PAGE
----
I want to share an excerpt from a book Data Mining with Rattle and R by-Graham Williams which captures in totality about advantages and disadvantages of R
R is the most comprehensive statistical analysis package available.It incorporates all of the standard statistical tests, models, and analyses, as well as providing a comprehensive language for managing and manipulating data. New technology and ideas often appear first in R.
R is a programming language and environment developed for statistical analysis by practising statisticians and researchers. It reflects well on a very competent community of computational statisticians. R is now maintained by a core team of some 19 developers, including some very senior statisticians.
The graphical capabilities of R are outstanding, providing a fully programmable graphics language that surpasses most other statistical and graphical packages. The validity of the R software is ensured through openly validated and comprehensive governance as documented for the US Food and Drug Administration (R Foundation for Statistical Computing, 2008). Because R is open source, unlike closed source software, it has been reviewed by many internationally renowned statisticians and computational scientists.
R is free and open source software, allowing anyone to use and, importantly, to modify it. R is licensed under the GNU General Public License, with copyright held by The R Foundation for Statistical Computing.
R has no license restrictions (other than ensuring our freedom to use it at our own discretion), and so we can run it anywhere and at any time, and even sell it under the conditions of the license.
Anyone is welcome to provide bug xes, code enhancements, and new packages, and the wealth of quality packages available for R is a testament to this approach to software development and sharing.
R has over 4800 packages available from multiple repositories specializing in topics like econometrics, data mining, spatial analysis, and bio-informatics.
R is cross-platform. R runs on many operating systems and different hardware. It is popularly used on GNU/Linux, Macintosh, and Microsoft Windows, running on both 32 and 64 bit processors.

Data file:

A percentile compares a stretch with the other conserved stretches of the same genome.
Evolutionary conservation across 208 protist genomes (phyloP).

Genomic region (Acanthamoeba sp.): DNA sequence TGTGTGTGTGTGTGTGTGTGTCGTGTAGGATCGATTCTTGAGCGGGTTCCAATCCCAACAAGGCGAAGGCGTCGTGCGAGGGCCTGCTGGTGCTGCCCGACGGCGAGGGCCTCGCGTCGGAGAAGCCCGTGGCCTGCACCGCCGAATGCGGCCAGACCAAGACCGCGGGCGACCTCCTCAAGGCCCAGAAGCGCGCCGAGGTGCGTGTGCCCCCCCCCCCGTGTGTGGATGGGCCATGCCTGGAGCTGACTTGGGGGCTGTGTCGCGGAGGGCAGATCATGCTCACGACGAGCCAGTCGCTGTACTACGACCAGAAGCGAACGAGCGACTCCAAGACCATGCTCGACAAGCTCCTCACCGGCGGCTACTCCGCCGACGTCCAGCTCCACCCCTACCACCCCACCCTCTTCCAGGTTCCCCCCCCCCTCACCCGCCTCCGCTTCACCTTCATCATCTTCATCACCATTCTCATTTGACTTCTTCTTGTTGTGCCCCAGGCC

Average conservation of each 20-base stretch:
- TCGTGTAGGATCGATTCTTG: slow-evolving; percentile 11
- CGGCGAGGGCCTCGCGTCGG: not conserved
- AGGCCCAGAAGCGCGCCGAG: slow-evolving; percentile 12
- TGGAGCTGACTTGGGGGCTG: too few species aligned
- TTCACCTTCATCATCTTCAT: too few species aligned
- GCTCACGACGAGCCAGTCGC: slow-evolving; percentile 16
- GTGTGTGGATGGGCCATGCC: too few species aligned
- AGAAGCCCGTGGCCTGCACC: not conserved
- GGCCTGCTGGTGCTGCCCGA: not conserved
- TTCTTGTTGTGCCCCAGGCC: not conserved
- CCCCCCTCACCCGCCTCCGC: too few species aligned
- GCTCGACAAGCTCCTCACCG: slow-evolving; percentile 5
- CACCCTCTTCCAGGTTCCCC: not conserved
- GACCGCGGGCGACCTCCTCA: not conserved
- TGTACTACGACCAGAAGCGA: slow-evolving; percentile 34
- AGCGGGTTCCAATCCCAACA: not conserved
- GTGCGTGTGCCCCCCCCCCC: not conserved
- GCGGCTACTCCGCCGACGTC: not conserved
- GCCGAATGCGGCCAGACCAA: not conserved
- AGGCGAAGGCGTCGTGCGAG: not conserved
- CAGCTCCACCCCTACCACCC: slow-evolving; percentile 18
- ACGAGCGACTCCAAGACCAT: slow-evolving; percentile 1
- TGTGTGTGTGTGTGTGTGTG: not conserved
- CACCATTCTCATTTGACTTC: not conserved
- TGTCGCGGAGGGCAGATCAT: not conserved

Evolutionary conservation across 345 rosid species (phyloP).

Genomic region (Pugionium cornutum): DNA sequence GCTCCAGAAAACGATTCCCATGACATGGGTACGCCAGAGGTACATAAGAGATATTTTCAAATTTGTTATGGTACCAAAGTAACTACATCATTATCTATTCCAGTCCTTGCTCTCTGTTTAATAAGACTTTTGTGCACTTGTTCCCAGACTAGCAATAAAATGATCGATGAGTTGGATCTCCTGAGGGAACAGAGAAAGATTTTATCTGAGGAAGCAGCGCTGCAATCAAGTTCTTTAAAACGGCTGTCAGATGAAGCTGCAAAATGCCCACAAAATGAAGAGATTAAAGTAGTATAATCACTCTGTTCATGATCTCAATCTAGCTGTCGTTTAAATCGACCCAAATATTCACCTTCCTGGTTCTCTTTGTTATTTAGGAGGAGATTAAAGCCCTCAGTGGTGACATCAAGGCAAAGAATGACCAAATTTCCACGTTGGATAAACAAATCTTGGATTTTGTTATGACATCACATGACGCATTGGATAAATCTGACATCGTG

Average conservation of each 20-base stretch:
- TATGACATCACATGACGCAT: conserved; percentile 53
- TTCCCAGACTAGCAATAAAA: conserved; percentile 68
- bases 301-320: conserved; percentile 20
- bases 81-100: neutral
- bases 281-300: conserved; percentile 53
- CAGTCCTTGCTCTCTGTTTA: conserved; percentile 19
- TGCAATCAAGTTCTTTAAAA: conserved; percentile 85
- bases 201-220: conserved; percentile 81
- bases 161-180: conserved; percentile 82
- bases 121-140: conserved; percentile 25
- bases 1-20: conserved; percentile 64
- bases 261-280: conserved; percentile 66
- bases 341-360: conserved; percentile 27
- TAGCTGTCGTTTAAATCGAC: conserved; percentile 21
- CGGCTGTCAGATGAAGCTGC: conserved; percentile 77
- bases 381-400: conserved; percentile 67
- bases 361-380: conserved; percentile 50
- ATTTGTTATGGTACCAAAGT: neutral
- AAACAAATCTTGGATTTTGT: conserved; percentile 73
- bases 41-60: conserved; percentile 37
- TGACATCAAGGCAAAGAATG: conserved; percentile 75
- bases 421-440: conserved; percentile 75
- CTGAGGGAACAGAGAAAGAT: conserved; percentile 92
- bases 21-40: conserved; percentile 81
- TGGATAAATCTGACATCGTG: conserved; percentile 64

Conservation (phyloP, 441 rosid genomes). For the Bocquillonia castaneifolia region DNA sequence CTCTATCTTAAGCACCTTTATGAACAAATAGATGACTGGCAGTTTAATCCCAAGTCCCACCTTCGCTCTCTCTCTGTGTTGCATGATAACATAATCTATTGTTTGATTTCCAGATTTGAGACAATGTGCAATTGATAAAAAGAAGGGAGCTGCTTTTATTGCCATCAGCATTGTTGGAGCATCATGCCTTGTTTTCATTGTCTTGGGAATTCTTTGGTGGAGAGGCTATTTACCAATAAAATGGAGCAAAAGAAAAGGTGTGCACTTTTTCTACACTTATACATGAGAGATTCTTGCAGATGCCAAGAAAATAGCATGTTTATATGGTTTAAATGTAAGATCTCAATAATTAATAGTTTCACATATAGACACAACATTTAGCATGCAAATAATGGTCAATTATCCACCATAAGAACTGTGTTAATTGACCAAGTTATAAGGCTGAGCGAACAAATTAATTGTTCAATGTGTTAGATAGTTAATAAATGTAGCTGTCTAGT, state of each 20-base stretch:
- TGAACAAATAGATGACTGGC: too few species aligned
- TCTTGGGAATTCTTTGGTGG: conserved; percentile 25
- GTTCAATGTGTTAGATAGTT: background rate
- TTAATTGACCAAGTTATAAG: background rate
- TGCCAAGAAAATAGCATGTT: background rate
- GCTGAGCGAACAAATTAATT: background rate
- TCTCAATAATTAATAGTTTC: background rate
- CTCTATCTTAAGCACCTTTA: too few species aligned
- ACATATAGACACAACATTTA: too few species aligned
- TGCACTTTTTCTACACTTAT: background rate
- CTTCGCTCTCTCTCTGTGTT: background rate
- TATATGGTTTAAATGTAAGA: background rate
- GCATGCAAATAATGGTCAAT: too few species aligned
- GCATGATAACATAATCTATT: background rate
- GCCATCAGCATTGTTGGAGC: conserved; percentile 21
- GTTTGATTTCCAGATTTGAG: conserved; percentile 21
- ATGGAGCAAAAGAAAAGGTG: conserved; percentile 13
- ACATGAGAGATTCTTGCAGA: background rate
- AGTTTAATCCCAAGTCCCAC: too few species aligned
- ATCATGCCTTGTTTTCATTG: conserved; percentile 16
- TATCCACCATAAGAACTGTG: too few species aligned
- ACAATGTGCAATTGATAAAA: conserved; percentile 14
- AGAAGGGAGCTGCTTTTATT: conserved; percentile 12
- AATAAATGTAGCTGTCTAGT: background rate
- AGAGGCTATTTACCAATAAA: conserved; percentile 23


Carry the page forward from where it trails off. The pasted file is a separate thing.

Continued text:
R plays well with many other tools, importing data, for example, from CSV les, SAS, and SPSS, or directly from Microsoft Excel, Microsoft Access, Oracle, MySQL, and SQLite. It can also produce graphics output in PDF, JPG, PNG, and SVG formats, and table output for LATEX and HTML.
R has active user groups where questions can be asked and are often quickly responded to, often by the very people who developed the environment|this support is second to none. Have you ever tried getting support from the core developers of a commercial vendor?
New books for R (the Springer Use R! series) are emerging, and there is now a very good library of books for using R.
R has a steep learning curve|it does take a while to get used to the power of R|but no steeper than for other statistical languages. R is not so easy to use for the novice. There are several simple-to use graphical user interfaces (GUIs) for R that encompass point and-click interactions, but they generally do not have the polish of the commercial offerings.
Documentation is sometimes patchy and terse, and impenetrable to the non-statistician. However, some very high-standard books are increasingly plugging the documentation gaps.
The quality of some packages is less than perfect, although if a package is useful to many people, it will quickly evolve into a very robust product through collaborative efforts.
There is, in general, no one to complain to if something doesn’t work. R is a software application that many people freely devote their own time to developing. Problems are usually dealt with quickly on the open mailing lists, and bugs disappear with lightning speed. Users who do require it can purchase support from a number of vendors internationally.
Many R commands give little thought to memory management, and so R can very quickly consume all available memory. This can be a restriction when doing data mining. There are various solutions, including using 64 bit operating systems that can access much more memory than 32 bit ones.